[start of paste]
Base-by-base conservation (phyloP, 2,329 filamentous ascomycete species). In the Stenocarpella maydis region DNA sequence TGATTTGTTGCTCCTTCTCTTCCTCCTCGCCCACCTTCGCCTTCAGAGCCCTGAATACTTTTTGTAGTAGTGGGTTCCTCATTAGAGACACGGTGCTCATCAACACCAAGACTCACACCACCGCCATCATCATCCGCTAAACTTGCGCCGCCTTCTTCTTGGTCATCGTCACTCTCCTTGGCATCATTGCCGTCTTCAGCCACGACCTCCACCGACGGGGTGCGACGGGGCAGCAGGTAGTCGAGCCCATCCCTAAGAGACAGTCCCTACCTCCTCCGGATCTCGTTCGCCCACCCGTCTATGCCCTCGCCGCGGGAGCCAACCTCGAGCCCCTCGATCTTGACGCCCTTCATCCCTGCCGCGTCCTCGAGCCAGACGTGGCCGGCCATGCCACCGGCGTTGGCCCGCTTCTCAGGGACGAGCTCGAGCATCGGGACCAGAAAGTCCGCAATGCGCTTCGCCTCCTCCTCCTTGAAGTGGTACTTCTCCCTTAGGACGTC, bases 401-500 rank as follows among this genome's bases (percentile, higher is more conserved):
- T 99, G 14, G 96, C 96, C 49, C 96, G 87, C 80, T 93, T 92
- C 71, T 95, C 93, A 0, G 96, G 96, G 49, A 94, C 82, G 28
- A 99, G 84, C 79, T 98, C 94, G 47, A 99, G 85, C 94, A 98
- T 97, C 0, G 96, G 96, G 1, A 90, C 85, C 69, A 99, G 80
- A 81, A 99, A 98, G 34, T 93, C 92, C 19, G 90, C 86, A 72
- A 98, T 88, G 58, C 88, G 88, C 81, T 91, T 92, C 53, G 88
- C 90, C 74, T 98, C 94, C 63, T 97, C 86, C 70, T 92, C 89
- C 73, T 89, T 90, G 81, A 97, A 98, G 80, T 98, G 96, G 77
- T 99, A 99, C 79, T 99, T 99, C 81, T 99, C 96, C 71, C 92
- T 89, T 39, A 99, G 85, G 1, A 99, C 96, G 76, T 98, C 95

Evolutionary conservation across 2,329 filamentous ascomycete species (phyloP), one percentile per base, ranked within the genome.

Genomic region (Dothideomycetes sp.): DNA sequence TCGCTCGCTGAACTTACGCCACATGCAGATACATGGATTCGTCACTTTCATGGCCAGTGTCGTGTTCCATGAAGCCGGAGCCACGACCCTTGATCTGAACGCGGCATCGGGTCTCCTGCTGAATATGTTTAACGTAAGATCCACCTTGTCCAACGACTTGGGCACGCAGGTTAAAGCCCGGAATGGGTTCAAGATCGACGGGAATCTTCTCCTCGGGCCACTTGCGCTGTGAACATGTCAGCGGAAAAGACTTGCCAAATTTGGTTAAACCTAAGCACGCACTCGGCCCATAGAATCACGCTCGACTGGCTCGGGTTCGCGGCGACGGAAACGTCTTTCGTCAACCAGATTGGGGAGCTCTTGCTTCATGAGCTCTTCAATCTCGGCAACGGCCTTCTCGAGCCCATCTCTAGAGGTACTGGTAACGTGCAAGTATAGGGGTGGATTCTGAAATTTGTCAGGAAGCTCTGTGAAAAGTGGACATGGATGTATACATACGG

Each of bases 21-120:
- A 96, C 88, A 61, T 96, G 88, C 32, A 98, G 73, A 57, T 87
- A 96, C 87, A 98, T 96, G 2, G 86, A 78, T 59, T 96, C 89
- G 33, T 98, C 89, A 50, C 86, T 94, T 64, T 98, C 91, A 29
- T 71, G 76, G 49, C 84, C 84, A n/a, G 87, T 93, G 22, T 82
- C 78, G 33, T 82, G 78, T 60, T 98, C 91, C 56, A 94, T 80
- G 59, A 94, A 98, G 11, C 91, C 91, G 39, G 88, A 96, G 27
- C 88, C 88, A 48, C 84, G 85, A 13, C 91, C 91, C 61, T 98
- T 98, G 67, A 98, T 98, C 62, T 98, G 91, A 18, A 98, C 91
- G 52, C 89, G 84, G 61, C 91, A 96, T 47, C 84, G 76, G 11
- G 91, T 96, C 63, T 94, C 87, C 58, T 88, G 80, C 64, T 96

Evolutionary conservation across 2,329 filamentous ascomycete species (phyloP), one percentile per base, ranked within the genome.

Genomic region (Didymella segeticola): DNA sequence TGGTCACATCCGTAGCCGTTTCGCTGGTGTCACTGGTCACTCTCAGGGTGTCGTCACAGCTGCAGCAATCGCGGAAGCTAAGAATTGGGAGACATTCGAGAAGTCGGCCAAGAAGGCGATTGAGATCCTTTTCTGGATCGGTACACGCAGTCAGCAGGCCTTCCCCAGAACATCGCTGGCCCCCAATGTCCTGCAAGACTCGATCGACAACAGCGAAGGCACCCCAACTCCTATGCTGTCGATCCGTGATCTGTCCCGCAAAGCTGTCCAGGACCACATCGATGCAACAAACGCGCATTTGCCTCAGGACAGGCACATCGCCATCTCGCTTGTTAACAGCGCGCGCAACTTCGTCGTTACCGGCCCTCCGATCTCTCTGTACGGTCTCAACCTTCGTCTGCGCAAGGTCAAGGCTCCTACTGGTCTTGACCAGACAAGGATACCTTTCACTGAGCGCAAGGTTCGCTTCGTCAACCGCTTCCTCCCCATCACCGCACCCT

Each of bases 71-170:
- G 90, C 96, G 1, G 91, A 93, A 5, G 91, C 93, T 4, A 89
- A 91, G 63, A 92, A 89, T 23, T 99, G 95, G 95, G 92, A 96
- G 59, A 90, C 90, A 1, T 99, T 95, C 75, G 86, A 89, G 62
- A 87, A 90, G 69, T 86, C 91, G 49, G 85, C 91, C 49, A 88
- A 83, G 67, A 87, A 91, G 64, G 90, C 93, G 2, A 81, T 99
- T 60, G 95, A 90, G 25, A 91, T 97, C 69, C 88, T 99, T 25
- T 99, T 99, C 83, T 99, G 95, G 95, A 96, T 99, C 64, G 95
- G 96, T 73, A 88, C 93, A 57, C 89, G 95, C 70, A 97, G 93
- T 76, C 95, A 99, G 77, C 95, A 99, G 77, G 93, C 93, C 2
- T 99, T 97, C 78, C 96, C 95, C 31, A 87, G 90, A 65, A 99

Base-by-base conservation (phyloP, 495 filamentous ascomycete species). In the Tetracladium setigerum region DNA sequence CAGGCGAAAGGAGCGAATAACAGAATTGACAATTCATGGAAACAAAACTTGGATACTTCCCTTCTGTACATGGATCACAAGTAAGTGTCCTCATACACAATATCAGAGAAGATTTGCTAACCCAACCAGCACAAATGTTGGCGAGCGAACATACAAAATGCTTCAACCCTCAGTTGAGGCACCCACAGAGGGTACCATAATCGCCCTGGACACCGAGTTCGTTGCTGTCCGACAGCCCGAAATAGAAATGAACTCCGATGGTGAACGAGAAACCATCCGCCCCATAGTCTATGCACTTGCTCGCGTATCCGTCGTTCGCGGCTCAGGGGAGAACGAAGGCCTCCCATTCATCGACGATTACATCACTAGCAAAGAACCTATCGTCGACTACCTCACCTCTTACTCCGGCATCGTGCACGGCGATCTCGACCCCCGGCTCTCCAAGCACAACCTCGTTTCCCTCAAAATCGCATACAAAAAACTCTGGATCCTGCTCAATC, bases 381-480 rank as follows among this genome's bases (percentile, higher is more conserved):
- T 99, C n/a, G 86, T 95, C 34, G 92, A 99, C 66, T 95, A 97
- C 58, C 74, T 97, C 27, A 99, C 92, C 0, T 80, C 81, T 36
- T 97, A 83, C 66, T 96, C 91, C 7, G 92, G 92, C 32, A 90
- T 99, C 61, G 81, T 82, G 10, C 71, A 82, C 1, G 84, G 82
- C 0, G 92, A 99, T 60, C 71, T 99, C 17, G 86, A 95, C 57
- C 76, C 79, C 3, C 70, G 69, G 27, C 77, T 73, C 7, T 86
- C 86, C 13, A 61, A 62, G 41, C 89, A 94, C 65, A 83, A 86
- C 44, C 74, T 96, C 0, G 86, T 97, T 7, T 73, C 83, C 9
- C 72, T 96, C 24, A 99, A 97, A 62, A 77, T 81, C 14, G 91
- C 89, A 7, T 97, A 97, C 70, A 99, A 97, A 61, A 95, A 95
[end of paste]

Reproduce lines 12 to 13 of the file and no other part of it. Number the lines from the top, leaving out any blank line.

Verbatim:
Evolutionary conservation across 2,329 filamentous ascomycete species (phyloP), one percentile per base, ranked within the genome.

Genomic region (Dothideomycetes sp.): DNA sequence TCGCTCGCTGAACTTACGCCACATGCAGATACATGGATTCGTCACTTTCATGGCCAGTGTCGTGTTCCATGAAGCCGGAGCCACGACCCTTGATCTGAACGCGGCATCGGGTCTCCTGCTGAATATGTTTAACGTAAGATCCACCTTGTCCAACGACTTGGGCACGCAGGTTAAAGCCCGGAATGGGTTCAAGATCGACGGGAATCTTCTCCTCGGGCCACTTGCGCTGTGAACATGTCAGCGGAAAAGACTTGCCAAATTTGGTTAAACCTAAGCACGCACTCGGCCCATAGAATCACGCTCGACTGGCTCGGGTTCGCGGCGACGGAAACGTCTTTCGTCAACCAGATTGGGGAGCTCTTGCTTCATGAGCTCTTCAATCTCGGCAACGGCCTTCTCGAGCCCATCTCTAGAGGTACTGGTAACGTGCAAGTATAGGGGTGGATTCTGAAATTTGTCAGGAAGCTCTGTGAAAAGTGGACATGGATGTATACATACGG